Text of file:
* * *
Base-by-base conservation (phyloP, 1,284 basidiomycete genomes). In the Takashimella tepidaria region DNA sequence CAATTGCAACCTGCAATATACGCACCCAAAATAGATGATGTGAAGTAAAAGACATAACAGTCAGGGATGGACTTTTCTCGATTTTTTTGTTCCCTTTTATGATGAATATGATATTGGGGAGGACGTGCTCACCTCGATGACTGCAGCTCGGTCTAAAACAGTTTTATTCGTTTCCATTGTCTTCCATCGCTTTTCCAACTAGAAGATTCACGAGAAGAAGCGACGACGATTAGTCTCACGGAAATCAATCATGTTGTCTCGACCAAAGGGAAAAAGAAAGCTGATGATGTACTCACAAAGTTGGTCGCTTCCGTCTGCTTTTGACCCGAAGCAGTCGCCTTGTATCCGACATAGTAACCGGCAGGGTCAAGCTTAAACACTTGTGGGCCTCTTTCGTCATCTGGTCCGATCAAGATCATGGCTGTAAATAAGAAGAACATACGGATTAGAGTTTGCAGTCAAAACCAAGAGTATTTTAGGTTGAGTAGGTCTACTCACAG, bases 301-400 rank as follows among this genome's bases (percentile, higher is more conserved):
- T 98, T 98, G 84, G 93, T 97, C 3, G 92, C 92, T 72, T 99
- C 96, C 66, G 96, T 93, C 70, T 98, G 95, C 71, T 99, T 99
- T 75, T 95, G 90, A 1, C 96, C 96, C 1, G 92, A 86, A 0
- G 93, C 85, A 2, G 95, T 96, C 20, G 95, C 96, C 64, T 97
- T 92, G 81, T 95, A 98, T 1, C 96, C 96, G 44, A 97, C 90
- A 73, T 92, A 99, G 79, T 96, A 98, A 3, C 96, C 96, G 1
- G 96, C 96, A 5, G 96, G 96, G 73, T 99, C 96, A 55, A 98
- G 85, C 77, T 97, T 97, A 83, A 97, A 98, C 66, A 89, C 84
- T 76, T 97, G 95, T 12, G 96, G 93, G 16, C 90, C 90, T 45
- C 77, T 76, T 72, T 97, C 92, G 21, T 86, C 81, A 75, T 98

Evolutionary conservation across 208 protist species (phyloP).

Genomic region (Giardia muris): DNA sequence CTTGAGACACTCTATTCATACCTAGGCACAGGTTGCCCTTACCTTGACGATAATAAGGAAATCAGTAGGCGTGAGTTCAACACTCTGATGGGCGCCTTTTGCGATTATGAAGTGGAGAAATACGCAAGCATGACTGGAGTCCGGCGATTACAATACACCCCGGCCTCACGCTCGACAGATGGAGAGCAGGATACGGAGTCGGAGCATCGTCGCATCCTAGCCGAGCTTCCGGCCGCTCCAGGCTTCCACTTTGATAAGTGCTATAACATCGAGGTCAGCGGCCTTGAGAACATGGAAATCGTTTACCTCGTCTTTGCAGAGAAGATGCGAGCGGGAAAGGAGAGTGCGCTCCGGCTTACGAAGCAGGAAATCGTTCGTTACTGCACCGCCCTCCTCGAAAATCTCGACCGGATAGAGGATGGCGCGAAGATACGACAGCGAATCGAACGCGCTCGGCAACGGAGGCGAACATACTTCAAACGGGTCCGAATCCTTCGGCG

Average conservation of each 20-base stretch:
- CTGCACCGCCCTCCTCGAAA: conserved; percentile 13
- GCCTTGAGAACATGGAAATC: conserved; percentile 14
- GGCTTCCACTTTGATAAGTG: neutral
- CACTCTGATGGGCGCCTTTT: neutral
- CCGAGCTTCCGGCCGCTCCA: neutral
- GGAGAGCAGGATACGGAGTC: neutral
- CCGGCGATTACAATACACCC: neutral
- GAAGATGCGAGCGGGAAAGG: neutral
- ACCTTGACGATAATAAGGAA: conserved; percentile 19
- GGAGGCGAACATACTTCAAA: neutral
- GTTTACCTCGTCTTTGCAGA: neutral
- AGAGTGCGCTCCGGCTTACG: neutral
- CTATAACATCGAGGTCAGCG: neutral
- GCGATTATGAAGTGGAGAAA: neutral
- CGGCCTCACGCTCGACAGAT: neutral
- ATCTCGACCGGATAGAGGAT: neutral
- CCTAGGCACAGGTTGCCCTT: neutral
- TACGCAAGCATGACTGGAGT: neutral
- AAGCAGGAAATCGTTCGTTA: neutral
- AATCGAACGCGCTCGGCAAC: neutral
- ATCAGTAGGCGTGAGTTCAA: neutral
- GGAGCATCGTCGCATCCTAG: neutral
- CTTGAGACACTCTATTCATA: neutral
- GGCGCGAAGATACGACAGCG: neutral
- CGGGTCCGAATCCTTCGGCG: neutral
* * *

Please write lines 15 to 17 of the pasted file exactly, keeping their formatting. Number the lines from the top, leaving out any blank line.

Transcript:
- CTGCACCGCCCTCCTCGAAA: conserved; percentile 13
- GCCTTGAGAACATGGAAATC: conserved; percentile 14
- GGCTTCCACTTTGATAAGTG: neutral